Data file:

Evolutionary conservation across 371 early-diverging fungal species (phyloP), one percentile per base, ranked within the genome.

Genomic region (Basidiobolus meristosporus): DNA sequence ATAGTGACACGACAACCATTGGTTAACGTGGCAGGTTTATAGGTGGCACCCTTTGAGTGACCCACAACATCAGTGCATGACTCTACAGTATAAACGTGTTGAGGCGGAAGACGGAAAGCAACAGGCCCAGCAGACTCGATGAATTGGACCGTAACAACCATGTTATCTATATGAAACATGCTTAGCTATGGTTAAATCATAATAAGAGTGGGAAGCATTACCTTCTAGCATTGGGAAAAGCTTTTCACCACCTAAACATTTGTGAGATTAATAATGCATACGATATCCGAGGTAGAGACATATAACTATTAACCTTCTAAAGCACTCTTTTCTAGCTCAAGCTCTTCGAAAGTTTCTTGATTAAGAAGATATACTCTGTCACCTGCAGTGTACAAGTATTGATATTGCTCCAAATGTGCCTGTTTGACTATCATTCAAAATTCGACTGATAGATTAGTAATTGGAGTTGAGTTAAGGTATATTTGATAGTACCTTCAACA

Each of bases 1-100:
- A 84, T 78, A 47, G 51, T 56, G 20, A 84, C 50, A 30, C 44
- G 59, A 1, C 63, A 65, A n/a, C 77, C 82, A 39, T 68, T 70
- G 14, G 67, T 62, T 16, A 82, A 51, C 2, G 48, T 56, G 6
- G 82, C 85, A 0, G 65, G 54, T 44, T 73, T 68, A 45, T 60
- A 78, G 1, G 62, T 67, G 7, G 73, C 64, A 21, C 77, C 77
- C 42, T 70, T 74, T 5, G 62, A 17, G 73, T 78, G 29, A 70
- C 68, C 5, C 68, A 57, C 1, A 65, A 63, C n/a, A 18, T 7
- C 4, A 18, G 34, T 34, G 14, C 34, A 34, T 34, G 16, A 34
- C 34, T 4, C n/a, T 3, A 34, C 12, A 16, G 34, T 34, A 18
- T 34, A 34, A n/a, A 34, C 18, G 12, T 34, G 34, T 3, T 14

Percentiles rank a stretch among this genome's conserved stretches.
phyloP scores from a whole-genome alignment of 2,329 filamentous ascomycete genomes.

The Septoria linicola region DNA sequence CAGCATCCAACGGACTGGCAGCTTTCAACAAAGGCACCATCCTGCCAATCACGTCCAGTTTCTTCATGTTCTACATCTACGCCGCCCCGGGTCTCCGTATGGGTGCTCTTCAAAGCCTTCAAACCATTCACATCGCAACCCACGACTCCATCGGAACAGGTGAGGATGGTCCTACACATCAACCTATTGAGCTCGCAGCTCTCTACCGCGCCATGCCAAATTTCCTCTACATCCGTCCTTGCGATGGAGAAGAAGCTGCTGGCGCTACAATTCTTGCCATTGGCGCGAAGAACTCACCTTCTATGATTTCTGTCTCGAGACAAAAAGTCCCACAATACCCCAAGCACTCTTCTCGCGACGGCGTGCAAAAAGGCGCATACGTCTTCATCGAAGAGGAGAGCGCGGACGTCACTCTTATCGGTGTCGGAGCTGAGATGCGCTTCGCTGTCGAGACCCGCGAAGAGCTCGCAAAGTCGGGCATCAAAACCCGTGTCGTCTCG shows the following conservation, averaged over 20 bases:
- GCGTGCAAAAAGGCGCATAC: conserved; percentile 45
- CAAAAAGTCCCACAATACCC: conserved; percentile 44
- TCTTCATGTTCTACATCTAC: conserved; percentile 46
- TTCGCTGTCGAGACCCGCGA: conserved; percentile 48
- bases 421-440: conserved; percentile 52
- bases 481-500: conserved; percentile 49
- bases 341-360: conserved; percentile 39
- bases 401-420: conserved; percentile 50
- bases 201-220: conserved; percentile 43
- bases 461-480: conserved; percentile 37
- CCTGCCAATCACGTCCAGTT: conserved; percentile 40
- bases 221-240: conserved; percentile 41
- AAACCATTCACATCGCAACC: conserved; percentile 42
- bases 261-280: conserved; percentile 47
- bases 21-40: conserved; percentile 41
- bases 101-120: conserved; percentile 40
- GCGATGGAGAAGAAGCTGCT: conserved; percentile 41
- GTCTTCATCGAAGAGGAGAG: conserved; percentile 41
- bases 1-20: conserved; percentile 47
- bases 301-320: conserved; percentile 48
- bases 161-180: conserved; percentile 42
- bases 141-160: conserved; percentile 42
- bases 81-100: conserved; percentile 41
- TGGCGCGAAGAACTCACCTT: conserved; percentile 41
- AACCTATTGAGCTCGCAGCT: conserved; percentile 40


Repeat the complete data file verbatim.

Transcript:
Evolutionary conservation across 371 early-diverging fungal species (phyloP), one percentile per base, ranked within the genome.

Genomic region (Basidiobolus meristosporus): DNA sequence ATAGTGACACGACAACCATTGGTTAACGTGGCAGGTTTATAGGTGGCACCCTTTGAGTGACCCACAACATCAGTGCATGACTCTACAGTATAAACGTGTTGAGGCGGAAGACGGAAAGCAACAGGCCCAGCAGACTCGATGAATTGGACCGTAACAACCATGTTATCTATATGAAACATGCTTAGCTATGGTTAAATCATAATAAGAGTGGGAAGCATTACCTTCTAGCATTGGGAAAAGCTTTTCACCACCTAAACATTTGTGAGATTAATAATGCATACGATATCCGAGGTAGAGACATATAACTATTAACCTTCTAAAGCACTCTTTTCTAGCTCAAGCTCTTCGAAAGTTTCTTGATTAAGAAGATATACTCTGTCACCTGCAGTGTACAAGTATTGATATTGCTCCAAATGTGCCTGTTTGACTATCATTCAAAATTCGACTGATAGATTAGTAATTGGAGTTGAGTTAAGGTATATTTGATAGTACCTTCAACA

Each of bases 1-100:
- A 84, T 78, A 47, G 51, T 56, G 20, A 84, C 50, A 30, C 44
- G 59, A 1, C 63, A 65, A n/a, C 77, C 82, A 39, T 68, T 70
- G 14, G 67, T 62, T 16, A 82, A 51, C 2, G 48, T 56, G 6
- G 82, C 85, A 0, G 65, G 54, T 44, T 73, T 68, A 45, T 60
- A 78, G 1, G 62, T 67, G 7, G 73, C 64, A 21, C 77, C 77
- C 42, T 70, T 74, T 5, G 62, A 17, G 73, T 78, G 29, A 70
- C 68, C 5, C 68, A 57, C 1, A 65, A 63, C n/a, A 18, T 7
- C 4, A 18, G 34, T 34, G 14, C 34, A 34, T 34, G 16, A 34
- C 34, T 4, C n/a, T 3, A 34, C 12, A 16, G 34, T 34, A 18
- T 34, A 34, A n/a, A 34, C 18, G 12, T 34, G 34, T 3, T 14

Percentiles rank a stretch among this genome's conserved stretches.
phyloP scores from a whole-genome alignment of 2,329 filamentous ascomycete genomes.

The Septoria linicola region DNA sequence CAGCATCCAACGGACTGGCAGCTTTCAACAAAGGCACCATCCTGCCAATCACGTCCAGTTTCTTCATGTTCTACATCTACGCCGCCCCGGGTCTCCGTATGGGTGCTCTTCAAAGCCTTCAAACCATTCACATCGCAACCCACGACTCCATCGGAACAGGTGAGGATGGTCCTACACATCAACCTATTGAGCTCGCAGCTCTCTACCGCGCCATGCCAAATTTCCTCTACATCCGTCCTTGCGATGGAGAAGAAGCTGCTGGCGCTACAATTCTTGCCATTGGCGCGAAGAACTCACCTTCTATGATTTCTGTCTCGAGACAAAAAGTCCCACAATACCCCAAGCACTCTTCTCGCGACGGCGTGCAAAAAGGCGCATACGTCTTCATCGAAGAGGAGAGCGCGGACGTCACTCTTATCGGTGTCGGAGCTGAGATGCGCTTCGCTGTCGAGACCCGCGAAGAGCTCGCAAAGTCGGGCATCAAAACCCGTGTCGTCTCG shows the following conservation, averaged over 20 bases:
- GCGTGCAAAAAGGCGCATAC: conserved; percentile 45
- CAAAAAGTCCCACAATACCC: conserved; percentile 44
- TCTTCATGTTCTACATCTAC: conserved; percentile 46
- TTCGCTGTCGAGACCCGCGA: conserved; percentile 48
- bases 421-440: conserved; percentile 52
- bases 481-500: conserved; percentile 49
- bases 341-360: conserved; percentile 39
- bases 401-420: conserved; percentile 50
- bases 201-220: conserved; percentile 43
- bases 461-480: conserved; percentile 37
- CCTGCCAATCACGTCCAGTT: conserved; percentile 40
- bases 221-240: conserved; percentile 41
- AAACCATTCACATCGCAACC: conserved; percentile 42
- bases 261-280: conserved; percentile 47
- bases 21-40: conserved; percentile 41
- bases 101-120: conserved; percentile 40
- GCGATGGAGAAGAAGCTGCT: conserved; percentile 41
- GTCTTCATCGAAGAGGAGAG: conserved; percentile 41
- bases 1-20: conserved; percentile 47
- bases 301-320: conserved; percentile 48
- bases 161-180: conserved; percentile 42
- bases 141-160: conserved; percentile 42
- bases 81-100: conserved; percentile 41
- TGGCGCGAAGAACTCACCTT: conserved; percentile 41
- AACCTATTGAGCTCGCAGCT: conserved; percentile 40